Great spin on the positions taken by the Road District, which was “The Township Code has nothing to do with the Road District’s claims in this case.”  Far cry from claiming the Road District maintains the Road District is not subject to the Township Act.

The second spin on the Township Act is negated by what was actually stated by the Road District, “The Township Code does not control what takes place in a Road District”.  I think an argument could be made that Gooch claiming what he did borders on making misrepresentations to the court.  We have found no implication by the Road District in any filings that suggests the Township Act has nothing to do with the Road District.

“It would be impossible to allege necessary elements of conversion without some affirmative allegation as to how defendant himself took control of the road district’s money without any authorization when, in fact, the bill is for items purchased which were submitted to the town board who approved payment, not ROBERT MILLER.”

Impossible?  LOL 

Defendant Bob Miller, took control of the Road Districts money every time he used the credit card to make purchases of items that had no public purpose, such as travel tickets for a grandchild.  Not only is such purchase not for any public purpose, but it was also done well in advance of any claimed approval by the board.   So to claim it would be impossible to do as Gooch claims are incorrect.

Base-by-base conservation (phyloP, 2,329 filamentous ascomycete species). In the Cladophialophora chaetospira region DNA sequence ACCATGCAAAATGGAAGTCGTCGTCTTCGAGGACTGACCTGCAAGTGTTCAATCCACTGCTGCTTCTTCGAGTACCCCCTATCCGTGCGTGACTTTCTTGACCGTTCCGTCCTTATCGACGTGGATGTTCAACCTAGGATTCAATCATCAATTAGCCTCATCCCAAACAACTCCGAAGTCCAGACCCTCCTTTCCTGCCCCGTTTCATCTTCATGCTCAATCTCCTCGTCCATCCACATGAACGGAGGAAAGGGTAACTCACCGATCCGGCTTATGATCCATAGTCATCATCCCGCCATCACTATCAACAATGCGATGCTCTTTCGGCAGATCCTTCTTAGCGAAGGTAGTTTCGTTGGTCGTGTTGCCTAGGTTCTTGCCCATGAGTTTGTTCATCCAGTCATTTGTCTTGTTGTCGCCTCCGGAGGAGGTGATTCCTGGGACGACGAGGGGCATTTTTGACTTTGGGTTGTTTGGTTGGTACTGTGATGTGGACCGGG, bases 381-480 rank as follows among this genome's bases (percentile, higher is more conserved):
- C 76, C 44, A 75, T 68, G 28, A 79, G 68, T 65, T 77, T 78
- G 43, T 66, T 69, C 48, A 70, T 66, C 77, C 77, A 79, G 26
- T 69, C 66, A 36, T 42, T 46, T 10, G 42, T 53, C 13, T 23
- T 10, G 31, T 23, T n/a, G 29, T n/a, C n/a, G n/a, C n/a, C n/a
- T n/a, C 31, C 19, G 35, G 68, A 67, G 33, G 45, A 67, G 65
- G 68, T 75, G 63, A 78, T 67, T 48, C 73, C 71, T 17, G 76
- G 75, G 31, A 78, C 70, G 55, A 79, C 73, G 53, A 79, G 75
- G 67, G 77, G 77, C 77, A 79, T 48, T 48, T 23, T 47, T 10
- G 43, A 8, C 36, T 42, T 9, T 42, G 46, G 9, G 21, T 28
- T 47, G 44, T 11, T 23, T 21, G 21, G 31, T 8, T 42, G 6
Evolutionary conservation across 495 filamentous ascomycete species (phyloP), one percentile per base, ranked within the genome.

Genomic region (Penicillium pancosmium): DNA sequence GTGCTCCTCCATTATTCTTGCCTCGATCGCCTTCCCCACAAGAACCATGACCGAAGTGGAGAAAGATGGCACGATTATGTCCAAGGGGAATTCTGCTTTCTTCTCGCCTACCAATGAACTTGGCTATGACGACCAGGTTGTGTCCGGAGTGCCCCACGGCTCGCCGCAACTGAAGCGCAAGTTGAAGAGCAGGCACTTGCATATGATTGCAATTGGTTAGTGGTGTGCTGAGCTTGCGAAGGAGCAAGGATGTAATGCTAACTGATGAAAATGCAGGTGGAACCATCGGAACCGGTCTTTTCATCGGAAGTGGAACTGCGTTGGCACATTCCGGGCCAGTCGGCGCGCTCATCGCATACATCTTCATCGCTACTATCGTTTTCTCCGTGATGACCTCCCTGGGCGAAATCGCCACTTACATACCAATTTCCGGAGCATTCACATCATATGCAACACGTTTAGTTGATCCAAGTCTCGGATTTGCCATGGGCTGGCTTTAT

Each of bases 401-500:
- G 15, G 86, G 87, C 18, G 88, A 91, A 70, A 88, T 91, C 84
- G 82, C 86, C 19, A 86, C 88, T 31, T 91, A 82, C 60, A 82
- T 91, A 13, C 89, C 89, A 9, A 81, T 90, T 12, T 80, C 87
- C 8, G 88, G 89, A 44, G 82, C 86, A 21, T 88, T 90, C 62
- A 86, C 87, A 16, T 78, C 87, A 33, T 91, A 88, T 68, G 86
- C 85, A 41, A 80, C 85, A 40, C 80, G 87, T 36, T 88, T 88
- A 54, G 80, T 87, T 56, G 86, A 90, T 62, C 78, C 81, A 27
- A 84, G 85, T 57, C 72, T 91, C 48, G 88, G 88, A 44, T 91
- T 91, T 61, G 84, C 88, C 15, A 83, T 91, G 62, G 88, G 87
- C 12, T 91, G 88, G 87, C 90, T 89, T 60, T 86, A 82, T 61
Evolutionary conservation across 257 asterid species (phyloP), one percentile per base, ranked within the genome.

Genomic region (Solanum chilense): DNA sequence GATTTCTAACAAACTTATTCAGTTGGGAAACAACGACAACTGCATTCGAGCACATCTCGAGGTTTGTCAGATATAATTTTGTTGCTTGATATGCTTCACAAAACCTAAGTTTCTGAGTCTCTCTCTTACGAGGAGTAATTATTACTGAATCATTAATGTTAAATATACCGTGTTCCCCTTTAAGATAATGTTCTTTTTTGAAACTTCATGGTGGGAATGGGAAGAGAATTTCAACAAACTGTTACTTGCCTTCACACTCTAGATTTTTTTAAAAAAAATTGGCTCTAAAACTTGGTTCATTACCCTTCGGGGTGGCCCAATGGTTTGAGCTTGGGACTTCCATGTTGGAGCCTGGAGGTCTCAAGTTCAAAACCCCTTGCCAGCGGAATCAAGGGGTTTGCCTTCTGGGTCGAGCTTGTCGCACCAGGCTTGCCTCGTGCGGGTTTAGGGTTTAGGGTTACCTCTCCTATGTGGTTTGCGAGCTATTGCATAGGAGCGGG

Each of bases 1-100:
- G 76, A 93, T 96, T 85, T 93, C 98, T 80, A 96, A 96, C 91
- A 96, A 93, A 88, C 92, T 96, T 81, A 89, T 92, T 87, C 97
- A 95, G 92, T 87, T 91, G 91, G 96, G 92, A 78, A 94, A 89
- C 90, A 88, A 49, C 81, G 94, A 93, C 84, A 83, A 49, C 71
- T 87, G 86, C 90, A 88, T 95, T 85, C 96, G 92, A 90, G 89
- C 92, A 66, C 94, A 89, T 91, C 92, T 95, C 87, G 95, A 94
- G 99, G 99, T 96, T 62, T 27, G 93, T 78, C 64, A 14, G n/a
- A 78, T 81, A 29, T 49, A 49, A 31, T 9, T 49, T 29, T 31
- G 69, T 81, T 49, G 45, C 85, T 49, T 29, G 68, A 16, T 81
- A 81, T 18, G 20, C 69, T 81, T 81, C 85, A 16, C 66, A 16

“The Highway Commissioner does not pay for anything. The Highway Commissioner, in a road district setting may order the purchase of various things, however, it is the Town Board that reviews and approves it.”

So if the Highway Commissioner does not pay for anything, how did his grandchild get an airline ticket paid for by the Road District’s credit card?  Gooch confuses the actual act of Bob Miller making purchases with the “ordering” the purchase of various things.  There is no confusion, Miller paid for purchases with a credit card and those purchases are in fact the use of public credit, an element clearly outlined in our State Constitution.

“Miller in all cases, followed the statute by submitting all expenses to the town board.

Confusing “submitting all expenses” to the town board does not negate the fact purchases were made in advance of any auditing or even approval of expenses by the board. In fact, using the word “expenses” would actually represent that a purchase was made, thus you have an expense.  Our review of the Township meetings reflected two or three times where anything was approved.  We covered that in this article.

“Plaintiff cites to no authority, that a Highway Commissioner is an Agent of a road district and without such principle agency relationship there, can be no fiduciary relationship in the Counts maintained by Plaintiff in the Fourth Amended Complaint.”